A NURSE who was isolated to prevent the potential spread of coronavirus has spoken out against the way “self-isolation” is being managed.

She spoke to The Argus after coming into direct, sustained contact with a person being tested for the virus – and exhibiting some of the symptoms herself.

Like several others in schools and hospitals in Brighton, she has been told to “self-isolate” by Public Health England.

The health body advises people who have come into contact with a coronavirus case to remain alone at home to stop the virus spreading.


But as more people are asked to isolate themselves, there is little sense of how the process is being managed and what precautions are being taken, she said.

The nurse, speaking anonymously, said self-isolation “is not being dealt with effectively”.

She said she was sent home from her workplace wearing a medical mask – but was surprised to be taken in a regular cab with a driver not wearing a mask.

She says she was dropped at her doorstep with little advice about what she should do to prevent the possible spread of the virus.

And she said she has been left to pick up groceries and takeaway food from her doorstep.

She said: “I’m feeling terrible. I’ve been kept at home, and I can’t see my family.

“Since I found out, I’ve had to get everyone out of my house to protect them. I had to figure out how I could get them out without risking getting anyone infected.

“It’s scary, because I’ve got a compromised immune system. Some of these fears are over the top, but if I do get coronavirus, it could be fatal.

“I left my workplace in a cab. I was wearing a medical mask with a filter. But the driver wasn’t wearing a mask. I was surprised – I’d just been in contact with someone who may have coronavirus.

“When I got home, my family had packed and gone. I’ve got kids, and they were understandably upset they had to leave. They didn’t understand.

“The place was empty. I thought: “Right, what do I do now?’

“I didn’t have any food in the house. I had to order a takeaway. It sounds ridiculous but I got fish and chips and asked the delivery person to leave it on the doorstep.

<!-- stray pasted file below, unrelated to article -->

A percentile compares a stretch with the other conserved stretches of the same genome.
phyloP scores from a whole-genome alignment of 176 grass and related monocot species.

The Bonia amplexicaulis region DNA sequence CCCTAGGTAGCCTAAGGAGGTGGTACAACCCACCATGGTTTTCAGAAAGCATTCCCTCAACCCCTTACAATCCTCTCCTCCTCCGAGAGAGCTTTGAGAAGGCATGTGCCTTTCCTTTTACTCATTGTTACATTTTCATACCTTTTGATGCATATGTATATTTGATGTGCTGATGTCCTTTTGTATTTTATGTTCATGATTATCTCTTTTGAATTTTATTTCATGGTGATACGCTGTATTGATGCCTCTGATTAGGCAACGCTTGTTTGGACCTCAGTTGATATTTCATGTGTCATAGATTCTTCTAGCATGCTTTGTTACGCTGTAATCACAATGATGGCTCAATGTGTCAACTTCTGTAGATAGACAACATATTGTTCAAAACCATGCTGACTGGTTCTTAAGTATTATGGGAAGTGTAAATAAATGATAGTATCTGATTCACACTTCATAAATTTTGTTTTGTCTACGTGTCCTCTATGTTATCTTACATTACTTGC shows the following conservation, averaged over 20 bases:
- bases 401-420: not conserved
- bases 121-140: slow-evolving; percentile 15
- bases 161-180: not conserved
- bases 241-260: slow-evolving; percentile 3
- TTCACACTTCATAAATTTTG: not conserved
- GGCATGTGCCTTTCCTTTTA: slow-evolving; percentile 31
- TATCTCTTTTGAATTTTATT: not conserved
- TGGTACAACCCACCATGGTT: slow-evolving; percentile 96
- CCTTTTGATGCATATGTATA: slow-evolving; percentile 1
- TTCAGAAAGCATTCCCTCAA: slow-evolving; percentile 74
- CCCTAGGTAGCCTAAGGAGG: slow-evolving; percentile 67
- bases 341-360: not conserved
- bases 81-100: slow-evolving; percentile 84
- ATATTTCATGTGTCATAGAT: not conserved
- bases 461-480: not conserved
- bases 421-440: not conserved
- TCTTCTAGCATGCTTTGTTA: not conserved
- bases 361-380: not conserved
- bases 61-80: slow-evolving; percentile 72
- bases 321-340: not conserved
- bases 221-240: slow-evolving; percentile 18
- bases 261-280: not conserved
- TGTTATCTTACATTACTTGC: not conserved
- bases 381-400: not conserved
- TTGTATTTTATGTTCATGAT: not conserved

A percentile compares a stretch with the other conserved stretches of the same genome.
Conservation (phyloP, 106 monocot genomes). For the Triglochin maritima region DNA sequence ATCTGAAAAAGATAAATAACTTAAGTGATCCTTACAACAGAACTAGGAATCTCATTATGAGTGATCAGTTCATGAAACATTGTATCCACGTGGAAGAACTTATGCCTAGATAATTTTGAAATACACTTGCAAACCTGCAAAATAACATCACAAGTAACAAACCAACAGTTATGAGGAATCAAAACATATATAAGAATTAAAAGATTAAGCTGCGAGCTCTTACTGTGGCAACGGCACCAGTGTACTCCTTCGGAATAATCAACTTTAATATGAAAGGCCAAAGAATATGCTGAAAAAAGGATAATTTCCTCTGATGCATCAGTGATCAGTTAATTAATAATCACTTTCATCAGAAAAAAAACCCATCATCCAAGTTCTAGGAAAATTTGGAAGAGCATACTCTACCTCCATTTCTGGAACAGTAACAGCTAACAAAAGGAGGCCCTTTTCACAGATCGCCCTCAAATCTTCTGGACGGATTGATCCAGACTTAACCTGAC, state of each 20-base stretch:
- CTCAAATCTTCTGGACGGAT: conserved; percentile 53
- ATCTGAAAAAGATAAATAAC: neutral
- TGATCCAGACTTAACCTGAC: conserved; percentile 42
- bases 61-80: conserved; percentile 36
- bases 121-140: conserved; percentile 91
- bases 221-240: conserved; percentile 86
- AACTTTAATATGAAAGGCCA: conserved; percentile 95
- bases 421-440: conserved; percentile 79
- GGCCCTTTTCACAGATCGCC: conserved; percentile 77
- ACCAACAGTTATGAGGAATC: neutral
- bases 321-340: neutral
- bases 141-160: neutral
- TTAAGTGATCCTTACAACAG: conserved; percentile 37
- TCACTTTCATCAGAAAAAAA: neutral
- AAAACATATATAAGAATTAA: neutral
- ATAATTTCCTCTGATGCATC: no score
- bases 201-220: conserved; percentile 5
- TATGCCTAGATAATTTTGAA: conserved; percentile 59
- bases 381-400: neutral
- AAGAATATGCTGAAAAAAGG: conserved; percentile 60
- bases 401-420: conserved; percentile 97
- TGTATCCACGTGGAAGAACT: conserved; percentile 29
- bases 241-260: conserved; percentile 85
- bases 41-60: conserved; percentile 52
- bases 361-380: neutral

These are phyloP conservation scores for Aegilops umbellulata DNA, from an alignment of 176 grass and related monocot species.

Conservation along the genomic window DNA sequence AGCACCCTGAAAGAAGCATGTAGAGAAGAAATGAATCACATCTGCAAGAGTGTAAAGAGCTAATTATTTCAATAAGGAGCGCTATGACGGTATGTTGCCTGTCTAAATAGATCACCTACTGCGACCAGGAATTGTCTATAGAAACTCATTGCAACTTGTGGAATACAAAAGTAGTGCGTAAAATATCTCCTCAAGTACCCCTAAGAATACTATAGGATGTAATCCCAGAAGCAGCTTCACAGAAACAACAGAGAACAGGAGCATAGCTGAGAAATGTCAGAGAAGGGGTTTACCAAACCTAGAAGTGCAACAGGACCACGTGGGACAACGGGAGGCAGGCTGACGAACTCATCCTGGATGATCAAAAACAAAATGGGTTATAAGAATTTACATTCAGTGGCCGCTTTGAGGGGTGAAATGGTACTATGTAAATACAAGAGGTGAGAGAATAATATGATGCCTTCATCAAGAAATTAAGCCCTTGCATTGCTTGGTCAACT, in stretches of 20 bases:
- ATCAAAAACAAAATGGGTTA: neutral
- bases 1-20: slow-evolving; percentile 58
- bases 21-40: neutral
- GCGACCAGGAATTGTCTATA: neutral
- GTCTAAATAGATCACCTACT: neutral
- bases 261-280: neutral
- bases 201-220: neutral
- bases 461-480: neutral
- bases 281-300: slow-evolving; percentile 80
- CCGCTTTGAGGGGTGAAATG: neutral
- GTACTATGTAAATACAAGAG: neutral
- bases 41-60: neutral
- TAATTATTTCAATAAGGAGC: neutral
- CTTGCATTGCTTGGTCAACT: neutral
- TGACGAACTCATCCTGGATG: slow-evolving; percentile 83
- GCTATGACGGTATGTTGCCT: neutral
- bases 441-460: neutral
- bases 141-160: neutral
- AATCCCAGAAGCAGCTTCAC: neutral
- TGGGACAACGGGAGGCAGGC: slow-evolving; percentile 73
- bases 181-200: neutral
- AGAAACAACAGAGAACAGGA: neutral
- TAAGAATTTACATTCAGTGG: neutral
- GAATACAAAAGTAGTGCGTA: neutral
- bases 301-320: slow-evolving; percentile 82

“Now, I’m waiting for a Tesco delivery. I’m going to ask them to leave it outside. I don’t want to put signs outside my house saying I’m in isolation, but I’m not sure what I’m supposed to do.”

Since being in contact with the person being tested for the virus, she said the advice she has received has been insufficient – and not urgent enough.

She said: “Once you call NHS 111 and get through to Public Health England asking for advice on how to get tested, they say they’ll get back to you in a few hours.

“But it took them 15 hours to get back to me – and I’ve come into direct contact with someone who was in isolation. I’m a nurse, but someone else might think ‘Oh, they’ll get back to me eventually’, and go about their daily business. They could start spreading the virus.

“This is not being dealt with effectively. I thought there would be a plan in place for something like this, but in my case, I know there wasn’t one.”

The nurse said she has been left feeling anxious due to a lack of support. She said: “I’m feeling paranoid at home now.

"I’m scared to touch anything because I’m not sure how long the virus stays on surfaces. I’m going around scrubbing things as a precaution for when the kids get back.

“I’m not getting advice from anyone – not over the phone, nothing. I’ve just had to go inside and wait. And I’ve got a few of the symptoms of coronavirus, like a sore throat and a cough. It’s escalated into a full-blown throaty cold, but it’s too early to tell. I won’t know whether the person I was in contact with had coronavirus for a few days.”

A spokesman for Public Health England said he would not comment on individual cases. But he said: “For certain individuals, it may be appropriate for them to be asked to self-isolate. These are proportionate and precautionary measures. Should they report symptoms, they will be assessed and offered testing in line with current guidance.

“Isolating yourself from other people, as you would with other flu viruses, is in step with the best scientific and expert advice on how to stop the coronavirus from spreading. This means taking simple, common sense steps such as staying at home and avoiding close contact with other people as much as possible. This is not unusual. There are several respiratory infections, such as flu, where we advise people to self-isolate to reduce the likelihood of the infection being spread.”